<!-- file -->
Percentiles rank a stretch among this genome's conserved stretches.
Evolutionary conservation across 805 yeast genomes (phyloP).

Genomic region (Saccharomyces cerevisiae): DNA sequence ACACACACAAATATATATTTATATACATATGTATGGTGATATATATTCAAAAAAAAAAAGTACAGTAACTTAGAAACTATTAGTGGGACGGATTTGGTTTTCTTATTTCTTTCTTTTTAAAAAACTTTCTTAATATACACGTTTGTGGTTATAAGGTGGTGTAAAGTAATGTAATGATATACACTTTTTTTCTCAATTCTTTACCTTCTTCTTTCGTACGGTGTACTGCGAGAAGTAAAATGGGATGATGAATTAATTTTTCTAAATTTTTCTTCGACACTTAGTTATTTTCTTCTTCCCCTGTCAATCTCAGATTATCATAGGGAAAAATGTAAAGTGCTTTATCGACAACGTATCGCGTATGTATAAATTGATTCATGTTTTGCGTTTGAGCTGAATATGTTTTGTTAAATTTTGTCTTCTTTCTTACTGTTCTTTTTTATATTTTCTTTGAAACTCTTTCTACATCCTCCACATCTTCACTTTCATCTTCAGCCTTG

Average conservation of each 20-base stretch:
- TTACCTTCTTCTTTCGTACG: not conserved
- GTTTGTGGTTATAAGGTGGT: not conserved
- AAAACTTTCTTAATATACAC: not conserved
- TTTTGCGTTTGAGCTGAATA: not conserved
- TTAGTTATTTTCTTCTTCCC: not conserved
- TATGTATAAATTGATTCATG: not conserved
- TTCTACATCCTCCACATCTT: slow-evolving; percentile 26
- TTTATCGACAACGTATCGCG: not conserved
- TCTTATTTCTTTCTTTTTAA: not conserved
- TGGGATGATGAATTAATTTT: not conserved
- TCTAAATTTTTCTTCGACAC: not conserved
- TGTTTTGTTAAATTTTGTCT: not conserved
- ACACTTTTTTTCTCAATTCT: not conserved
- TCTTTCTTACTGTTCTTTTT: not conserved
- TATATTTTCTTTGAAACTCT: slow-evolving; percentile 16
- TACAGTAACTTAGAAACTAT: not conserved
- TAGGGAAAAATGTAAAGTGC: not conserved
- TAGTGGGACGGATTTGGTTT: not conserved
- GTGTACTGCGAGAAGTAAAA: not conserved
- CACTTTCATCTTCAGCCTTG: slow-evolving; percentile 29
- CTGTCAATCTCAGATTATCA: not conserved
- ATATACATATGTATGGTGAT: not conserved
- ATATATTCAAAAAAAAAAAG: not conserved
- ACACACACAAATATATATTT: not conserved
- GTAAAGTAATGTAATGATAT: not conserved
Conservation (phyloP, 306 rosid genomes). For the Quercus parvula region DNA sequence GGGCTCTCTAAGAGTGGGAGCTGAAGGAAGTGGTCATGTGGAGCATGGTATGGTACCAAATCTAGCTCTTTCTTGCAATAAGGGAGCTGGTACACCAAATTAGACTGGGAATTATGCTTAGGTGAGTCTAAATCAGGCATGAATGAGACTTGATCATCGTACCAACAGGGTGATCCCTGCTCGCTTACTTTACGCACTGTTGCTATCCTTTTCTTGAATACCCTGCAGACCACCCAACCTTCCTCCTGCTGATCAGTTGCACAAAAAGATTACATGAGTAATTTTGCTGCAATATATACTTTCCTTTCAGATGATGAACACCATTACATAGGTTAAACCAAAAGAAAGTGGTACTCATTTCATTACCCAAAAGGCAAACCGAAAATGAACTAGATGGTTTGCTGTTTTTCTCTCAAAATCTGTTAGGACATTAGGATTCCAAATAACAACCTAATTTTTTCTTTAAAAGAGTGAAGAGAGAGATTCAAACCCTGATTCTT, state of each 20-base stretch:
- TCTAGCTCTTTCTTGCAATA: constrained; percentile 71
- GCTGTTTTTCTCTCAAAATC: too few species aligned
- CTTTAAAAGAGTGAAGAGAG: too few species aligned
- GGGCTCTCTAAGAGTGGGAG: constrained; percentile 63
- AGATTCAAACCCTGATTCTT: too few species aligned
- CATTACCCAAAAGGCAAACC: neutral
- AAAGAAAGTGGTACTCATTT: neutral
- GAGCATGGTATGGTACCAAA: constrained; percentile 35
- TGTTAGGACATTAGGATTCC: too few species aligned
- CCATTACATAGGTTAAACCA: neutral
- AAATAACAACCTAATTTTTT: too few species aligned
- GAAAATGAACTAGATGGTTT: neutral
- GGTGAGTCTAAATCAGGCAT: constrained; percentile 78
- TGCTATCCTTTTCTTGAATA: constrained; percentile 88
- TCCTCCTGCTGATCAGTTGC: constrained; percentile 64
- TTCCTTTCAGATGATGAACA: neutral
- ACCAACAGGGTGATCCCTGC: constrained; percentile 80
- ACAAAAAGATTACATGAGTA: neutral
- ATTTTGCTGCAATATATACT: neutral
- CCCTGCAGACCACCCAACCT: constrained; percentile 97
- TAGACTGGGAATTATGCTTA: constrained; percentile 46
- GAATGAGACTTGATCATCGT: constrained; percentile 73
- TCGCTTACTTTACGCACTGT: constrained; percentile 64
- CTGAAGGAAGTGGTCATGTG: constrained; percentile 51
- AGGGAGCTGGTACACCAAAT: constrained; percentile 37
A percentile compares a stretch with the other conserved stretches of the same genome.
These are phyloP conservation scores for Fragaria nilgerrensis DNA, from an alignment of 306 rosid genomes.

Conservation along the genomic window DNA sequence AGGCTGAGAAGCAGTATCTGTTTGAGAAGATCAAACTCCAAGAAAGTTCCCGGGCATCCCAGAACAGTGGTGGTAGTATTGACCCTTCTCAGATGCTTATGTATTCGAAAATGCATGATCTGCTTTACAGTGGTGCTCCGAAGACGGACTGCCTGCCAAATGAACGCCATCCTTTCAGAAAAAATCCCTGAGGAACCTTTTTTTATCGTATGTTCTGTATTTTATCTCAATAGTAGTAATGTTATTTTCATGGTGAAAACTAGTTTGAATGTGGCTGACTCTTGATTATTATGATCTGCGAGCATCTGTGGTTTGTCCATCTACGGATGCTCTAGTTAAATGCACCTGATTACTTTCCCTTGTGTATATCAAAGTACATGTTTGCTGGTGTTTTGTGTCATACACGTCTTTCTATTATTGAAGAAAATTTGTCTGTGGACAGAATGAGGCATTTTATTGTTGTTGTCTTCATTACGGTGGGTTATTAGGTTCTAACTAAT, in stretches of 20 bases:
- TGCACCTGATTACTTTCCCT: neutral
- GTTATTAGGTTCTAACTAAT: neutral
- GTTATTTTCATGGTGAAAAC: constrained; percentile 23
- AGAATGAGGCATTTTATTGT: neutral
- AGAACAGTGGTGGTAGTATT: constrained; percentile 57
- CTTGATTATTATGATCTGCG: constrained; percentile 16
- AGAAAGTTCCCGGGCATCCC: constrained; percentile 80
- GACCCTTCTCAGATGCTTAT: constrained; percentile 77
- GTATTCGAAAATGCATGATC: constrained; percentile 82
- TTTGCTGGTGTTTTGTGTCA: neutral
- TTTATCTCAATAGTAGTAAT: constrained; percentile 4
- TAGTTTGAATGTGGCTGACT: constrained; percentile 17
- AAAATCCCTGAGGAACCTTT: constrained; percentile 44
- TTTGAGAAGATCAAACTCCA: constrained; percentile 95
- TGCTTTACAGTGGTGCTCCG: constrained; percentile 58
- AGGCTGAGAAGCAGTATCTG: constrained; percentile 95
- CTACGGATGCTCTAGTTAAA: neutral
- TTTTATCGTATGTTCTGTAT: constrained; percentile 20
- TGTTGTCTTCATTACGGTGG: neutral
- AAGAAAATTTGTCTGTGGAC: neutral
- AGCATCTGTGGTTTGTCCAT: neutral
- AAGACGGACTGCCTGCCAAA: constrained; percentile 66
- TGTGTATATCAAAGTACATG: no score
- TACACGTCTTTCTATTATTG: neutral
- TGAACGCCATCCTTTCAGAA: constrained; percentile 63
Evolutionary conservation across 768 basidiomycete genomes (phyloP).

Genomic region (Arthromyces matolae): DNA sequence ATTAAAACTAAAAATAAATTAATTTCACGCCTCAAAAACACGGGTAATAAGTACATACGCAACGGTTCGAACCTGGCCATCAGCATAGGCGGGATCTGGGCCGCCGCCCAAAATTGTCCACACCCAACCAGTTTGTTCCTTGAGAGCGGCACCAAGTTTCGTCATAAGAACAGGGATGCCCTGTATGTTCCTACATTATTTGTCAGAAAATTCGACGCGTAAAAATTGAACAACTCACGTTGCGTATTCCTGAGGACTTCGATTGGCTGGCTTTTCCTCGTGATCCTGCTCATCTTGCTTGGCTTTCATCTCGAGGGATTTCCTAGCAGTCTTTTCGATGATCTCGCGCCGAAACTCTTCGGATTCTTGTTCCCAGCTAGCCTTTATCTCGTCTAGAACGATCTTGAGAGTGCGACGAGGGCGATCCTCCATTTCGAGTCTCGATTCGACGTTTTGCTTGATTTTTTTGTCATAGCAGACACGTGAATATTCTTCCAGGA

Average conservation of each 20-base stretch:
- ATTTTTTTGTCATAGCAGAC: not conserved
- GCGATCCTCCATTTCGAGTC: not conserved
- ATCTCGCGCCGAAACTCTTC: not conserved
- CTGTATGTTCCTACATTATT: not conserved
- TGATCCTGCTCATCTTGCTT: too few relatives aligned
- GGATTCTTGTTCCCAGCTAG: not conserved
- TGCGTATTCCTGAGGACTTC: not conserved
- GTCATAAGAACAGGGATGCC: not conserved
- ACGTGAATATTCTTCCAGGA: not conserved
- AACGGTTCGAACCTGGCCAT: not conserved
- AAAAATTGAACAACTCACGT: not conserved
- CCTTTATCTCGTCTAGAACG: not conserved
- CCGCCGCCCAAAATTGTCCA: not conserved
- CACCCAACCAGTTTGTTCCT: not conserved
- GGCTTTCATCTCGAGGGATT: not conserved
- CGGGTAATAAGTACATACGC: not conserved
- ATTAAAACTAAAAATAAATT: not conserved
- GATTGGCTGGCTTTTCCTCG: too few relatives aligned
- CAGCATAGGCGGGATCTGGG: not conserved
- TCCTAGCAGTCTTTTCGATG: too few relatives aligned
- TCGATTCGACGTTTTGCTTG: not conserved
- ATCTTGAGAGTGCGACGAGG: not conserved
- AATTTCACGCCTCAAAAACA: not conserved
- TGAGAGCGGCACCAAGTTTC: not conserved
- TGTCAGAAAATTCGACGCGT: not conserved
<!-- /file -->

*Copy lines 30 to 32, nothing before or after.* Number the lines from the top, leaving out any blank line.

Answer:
Conservation (phyloP, 306 rosid genomes). For the Quercus parvula region DNA sequence GGGCTCTCTAAGAGTGGGAGCTGAAGGAAGTGGTCATGTGGAGCATGGTATGGTACCAAATCTAGCTCTTTCTTGCAATAAGGGAGCTGGTACACCAAATTAGACTGGGAATTATGCTTAGGTGAGTCTAAATCAGGCATGAATGAGACTTGATCATCGTACCAACAGGGTGATCCCTGCTCGCTTACTTTACGCACTGTTGCTATCCTTTTCTTGAATACCCTGCAGACCACCCAACCTTCCTCCTGCTGATCAGTTGCACAAAAAGATTACATGAGTAATTTTGCTGCAATATATACTTTCCTTTCAGATGATGAACACCATTACATAGGTTAAACCAAAAGAAAGTGGTACTCATTTCATTACCCAAAAGGCAAACCGAAAATGAACTAGATGGTTTGCTGTTTTTCTCTCAAAATCTGTTAGGACATTAGGATTCCAAATAACAACCTAATTTTTTCTTTAAAAGAGTGAAGAGAGAGATTCAAACCCTGATTCTT, state of each 20-base stretch:
- TCTAGCTCTTTCTTGCAATA: constrained; percentile 71
- GCTGTTTTTCTCTCAAAATC: too few species aligned